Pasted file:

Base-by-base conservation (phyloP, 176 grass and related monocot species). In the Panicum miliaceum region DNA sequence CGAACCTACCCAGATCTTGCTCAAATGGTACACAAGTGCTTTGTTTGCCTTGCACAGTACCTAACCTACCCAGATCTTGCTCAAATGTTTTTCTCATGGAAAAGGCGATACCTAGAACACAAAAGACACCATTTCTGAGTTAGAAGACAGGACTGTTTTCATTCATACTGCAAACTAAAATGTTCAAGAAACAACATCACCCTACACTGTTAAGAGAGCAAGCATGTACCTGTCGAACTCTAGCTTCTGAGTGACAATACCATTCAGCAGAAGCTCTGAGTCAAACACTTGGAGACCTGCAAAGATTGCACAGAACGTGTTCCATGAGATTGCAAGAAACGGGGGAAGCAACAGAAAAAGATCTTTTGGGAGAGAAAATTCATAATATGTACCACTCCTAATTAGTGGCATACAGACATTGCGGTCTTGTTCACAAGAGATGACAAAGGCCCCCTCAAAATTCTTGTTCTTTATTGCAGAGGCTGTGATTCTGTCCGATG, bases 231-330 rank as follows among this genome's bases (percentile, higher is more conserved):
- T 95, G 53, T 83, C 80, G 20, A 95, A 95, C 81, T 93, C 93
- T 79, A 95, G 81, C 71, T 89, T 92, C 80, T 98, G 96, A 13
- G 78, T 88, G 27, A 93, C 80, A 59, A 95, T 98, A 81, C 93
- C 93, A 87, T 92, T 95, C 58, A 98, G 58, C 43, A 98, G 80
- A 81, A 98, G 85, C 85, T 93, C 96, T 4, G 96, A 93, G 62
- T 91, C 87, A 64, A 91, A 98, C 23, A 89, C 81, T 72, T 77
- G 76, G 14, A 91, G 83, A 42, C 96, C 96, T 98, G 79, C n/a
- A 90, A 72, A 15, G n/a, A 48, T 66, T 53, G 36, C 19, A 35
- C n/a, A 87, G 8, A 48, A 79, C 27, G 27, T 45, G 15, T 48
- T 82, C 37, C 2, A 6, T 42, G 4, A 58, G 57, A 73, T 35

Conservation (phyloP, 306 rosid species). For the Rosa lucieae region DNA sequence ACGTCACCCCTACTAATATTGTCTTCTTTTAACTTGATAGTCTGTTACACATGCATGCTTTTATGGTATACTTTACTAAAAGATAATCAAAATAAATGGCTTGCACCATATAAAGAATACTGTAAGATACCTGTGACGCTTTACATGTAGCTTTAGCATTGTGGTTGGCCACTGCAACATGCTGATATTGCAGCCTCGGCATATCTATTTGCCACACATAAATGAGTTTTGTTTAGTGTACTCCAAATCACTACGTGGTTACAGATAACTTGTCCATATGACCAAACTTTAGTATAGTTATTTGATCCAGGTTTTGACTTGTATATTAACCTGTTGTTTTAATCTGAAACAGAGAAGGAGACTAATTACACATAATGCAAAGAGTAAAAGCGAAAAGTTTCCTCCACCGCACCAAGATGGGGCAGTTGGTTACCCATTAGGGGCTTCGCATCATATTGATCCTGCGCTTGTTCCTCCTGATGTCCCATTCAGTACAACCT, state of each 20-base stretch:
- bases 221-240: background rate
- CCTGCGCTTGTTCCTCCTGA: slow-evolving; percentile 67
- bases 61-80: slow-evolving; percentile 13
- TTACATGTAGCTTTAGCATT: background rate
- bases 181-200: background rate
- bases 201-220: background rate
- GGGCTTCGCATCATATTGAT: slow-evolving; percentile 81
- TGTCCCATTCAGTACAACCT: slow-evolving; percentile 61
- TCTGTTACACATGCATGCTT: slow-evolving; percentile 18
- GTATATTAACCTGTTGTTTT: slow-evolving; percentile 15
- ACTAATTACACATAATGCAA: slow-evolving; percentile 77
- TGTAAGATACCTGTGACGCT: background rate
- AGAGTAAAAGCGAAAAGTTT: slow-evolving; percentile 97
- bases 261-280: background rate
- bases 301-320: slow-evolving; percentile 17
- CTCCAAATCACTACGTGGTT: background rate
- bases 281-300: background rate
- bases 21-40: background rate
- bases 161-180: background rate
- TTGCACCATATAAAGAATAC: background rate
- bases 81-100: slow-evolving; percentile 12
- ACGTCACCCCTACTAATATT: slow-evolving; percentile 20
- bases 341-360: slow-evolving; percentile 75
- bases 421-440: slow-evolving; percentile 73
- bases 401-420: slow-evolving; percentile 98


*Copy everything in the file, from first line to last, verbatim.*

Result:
Base-by-base conservation (phyloP, 176 grass and related monocot species). In the Panicum miliaceum region DNA sequence CGAACCTACCCAGATCTTGCTCAAATGGTACACAAGTGCTTTGTTTGCCTTGCACAGTACCTAACCTACCCAGATCTTGCTCAAATGTTTTTCTCATGGAAAAGGCGATACCTAGAACACAAAAGACACCATTTCTGAGTTAGAAGACAGGACTGTTTTCATTCATACTGCAAACTAAAATGTTCAAGAAACAACATCACCCTACACTGTTAAGAGAGCAAGCATGTACCTGTCGAACTCTAGCTTCTGAGTGACAATACCATTCAGCAGAAGCTCTGAGTCAAACACTTGGAGACCTGCAAAGATTGCACAGAACGTGTTCCATGAGATTGCAAGAAACGGGGGAAGCAACAGAAAAAGATCTTTTGGGAGAGAAAATTCATAATATGTACCACTCCTAATTAGTGGCATACAGACATTGCGGTCTTGTTCACAAGAGATGACAAAGGCCCCCTCAAAATTCTTGTTCTTTATTGCAGAGGCTGTGATTCTGTCCGATG, bases 231-330 rank as follows among this genome's bases (percentile, higher is more conserved):
- T 95, G 53, T 83, C 80, G 20, A 95, A 95, C 81, T 93, C 93
- T 79, A 95, G 81, C 71, T 89, T 92, C 80, T 98, G 96, A 13
- G 78, T 88, G 27, A 93, C 80, A 59, A 95, T 98, A 81, C 93
- C 93, A 87, T 92, T 95, C 58, A 98, G 58, C 43, A 98, G 80
- A 81, A 98, G 85, C 85, T 93, C 96, T 4, G 96, A 93, G 62
- T 91, C 87, A 64, A 91, A 98, C 23, A 89, C 81, T 72, T 77
- G 76, G 14, A 91, G 83, A 42, C 96, C 96, T 98, G 79, C n/a
- A 90, A 72, A 15, G n/a, A 48, T 66, T 53, G 36, C 19, A 35
- C n/a, A 87, G 8, A 48, A 79, C 27, G 27, T 45, G 15, T 48
- T 82, C 37, C 2, A 6, T 42, G 4, A 58, G 57, A 73, T 35

Conservation (phyloP, 306 rosid species). For the Rosa lucieae region DNA sequence ACGTCACCCCTACTAATATTGTCTTCTTTTAACTTGATAGTCTGTTACACATGCATGCTTTTATGGTATACTTTACTAAAAGATAATCAAAATAAATGGCTTGCACCATATAAAGAATACTGTAAGATACCTGTGACGCTTTACATGTAGCTTTAGCATTGTGGTTGGCCACTGCAACATGCTGATATTGCAGCCTCGGCATATCTATTTGCCACACATAAATGAGTTTTGTTTAGTGTACTCCAAATCACTACGTGGTTACAGATAACTTGTCCATATGACCAAACTTTAGTATAGTTATTTGATCCAGGTTTTGACTTGTATATTAACCTGTTGTTTTAATCTGAAACAGAGAAGGAGACTAATTACACATAATGCAAAGAGTAAAAGCGAAAAGTTTCCTCCACCGCACCAAGATGGGGCAGTTGGTTACCCATTAGGGGCTTCGCATCATATTGATCCTGCGCTTGTTCCTCCTGATGTCCCATTCAGTACAACCT, state of each 20-base stretch:
- bases 221-240: background rate
- CCTGCGCTTGTTCCTCCTGA: slow-evolving; percentile 67
- bases 61-80: slow-evolving; percentile 13
- TTACATGTAGCTTTAGCATT: background rate
- bases 181-200: background rate
- bases 201-220: background rate
- GGGCTTCGCATCATATTGAT: slow-evolving; percentile 81
- TGTCCCATTCAGTACAACCT: slow-evolving; percentile 61
- TCTGTTACACATGCATGCTT: slow-evolving; percentile 18
- GTATATTAACCTGTTGTTTT: slow-evolving; percentile 15
- ACTAATTACACATAATGCAA: slow-evolving; percentile 77
- TGTAAGATACCTGTGACGCT: background rate
- AGAGTAAAAGCGAAAAGTTT: slow-evolving; percentile 97
- bases 261-280: background rate
- bases 301-320: slow-evolving; percentile 17
- CTCCAAATCACTACGTGGTT: background rate
- bases 281-300: background rate
- bases 21-40: background rate
- bases 161-180: background rate
- TTGCACCATATAAAGAATAC: background rate
- bases 81-100: slow-evolving; percentile 12
- ACGTCACCCCTACTAATATT: slow-evolving; percentile 20
- bases 341-360: slow-evolving; percentile 75
- bases 421-440: slow-evolving; percentile 73
- bases 401-420: slow-evolving; percentile 98